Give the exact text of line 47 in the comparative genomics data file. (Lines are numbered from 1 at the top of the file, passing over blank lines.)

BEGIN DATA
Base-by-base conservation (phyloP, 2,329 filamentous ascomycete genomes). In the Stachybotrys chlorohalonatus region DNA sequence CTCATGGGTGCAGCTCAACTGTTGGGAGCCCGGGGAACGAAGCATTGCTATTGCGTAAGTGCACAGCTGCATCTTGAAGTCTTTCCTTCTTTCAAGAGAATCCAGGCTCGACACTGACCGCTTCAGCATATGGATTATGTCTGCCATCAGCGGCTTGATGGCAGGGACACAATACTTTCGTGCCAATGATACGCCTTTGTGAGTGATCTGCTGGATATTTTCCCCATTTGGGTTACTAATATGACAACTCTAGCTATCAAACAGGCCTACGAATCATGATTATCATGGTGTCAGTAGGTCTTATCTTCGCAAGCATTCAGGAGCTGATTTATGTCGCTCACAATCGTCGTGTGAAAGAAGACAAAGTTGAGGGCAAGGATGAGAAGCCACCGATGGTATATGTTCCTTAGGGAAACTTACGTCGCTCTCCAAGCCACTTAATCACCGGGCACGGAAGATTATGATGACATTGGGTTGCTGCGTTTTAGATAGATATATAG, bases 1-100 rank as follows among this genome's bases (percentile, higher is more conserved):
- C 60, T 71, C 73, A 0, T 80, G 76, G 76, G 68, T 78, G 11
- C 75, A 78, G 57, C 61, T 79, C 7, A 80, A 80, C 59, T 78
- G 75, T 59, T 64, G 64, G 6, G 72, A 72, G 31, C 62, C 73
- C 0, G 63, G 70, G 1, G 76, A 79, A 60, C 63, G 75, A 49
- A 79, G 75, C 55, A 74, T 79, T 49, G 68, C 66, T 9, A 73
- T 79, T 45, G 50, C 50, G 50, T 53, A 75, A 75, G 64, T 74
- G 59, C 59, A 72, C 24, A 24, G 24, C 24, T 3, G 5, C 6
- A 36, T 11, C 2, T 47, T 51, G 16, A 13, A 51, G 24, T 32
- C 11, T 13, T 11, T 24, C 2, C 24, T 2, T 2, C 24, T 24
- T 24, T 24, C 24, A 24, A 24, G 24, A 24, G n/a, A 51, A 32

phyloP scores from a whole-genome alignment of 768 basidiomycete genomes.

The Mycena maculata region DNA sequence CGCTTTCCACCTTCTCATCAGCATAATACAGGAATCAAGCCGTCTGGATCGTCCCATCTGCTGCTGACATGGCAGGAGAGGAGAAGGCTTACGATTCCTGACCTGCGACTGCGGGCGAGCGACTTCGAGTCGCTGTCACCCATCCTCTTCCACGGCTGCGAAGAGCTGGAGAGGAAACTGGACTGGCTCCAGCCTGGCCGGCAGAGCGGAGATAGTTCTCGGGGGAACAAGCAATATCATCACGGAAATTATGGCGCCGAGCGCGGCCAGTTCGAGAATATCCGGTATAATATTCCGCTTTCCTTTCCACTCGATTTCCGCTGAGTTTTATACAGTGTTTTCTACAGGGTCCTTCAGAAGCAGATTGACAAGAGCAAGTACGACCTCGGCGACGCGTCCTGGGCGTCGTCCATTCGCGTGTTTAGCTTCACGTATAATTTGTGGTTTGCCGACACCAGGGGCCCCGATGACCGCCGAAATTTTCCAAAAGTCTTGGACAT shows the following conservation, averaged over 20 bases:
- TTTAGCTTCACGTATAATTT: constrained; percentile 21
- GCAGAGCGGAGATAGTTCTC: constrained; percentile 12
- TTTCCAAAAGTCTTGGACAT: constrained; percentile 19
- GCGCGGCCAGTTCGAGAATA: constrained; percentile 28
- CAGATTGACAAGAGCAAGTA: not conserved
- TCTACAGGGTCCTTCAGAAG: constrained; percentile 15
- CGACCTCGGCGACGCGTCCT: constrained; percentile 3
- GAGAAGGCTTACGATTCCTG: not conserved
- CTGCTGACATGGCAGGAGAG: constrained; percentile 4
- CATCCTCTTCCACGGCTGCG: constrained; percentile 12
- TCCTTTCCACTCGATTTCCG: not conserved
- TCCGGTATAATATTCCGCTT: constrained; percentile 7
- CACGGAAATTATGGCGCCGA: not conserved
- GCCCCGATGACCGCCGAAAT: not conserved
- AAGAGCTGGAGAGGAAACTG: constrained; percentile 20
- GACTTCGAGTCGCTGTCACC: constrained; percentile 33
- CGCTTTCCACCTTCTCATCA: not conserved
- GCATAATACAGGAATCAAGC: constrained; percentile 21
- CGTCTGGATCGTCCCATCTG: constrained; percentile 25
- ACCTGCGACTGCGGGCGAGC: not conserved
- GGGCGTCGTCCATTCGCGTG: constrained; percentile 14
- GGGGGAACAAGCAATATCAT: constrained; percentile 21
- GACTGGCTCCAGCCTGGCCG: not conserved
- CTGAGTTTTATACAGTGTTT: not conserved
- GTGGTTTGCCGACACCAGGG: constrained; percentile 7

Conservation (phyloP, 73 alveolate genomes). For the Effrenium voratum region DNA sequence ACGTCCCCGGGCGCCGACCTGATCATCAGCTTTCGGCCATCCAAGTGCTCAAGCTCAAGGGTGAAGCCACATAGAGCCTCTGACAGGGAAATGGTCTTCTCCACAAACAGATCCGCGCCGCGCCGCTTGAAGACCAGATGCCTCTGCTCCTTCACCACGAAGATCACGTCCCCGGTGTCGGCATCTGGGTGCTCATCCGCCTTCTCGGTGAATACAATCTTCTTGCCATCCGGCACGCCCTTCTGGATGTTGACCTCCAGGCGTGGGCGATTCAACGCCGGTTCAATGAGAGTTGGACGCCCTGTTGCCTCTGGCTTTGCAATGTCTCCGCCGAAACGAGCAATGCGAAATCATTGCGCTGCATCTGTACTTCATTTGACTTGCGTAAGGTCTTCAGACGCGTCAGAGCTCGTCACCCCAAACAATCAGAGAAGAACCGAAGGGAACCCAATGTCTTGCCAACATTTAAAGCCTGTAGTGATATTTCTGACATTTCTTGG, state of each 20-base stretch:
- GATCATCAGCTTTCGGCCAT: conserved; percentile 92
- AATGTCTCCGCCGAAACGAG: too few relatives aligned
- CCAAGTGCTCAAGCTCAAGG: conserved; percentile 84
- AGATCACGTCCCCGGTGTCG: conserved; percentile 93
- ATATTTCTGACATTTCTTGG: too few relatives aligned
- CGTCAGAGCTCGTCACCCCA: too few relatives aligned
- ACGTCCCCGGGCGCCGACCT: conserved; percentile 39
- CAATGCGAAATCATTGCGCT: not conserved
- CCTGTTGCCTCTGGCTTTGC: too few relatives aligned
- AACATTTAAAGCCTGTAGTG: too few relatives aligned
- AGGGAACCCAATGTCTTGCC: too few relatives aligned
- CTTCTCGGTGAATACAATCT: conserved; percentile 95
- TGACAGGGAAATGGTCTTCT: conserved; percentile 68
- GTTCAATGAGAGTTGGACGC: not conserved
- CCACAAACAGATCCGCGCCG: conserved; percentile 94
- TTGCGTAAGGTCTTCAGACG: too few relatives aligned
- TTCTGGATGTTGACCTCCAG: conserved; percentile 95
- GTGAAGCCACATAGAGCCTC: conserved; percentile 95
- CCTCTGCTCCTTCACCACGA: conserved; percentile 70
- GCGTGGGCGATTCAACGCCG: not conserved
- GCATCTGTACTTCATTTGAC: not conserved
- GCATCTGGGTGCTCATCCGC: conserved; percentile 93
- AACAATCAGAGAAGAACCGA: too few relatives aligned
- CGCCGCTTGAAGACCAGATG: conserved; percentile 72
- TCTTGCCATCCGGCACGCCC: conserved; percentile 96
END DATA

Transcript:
- CAATGCGAAATCATTGCGCT: not conserved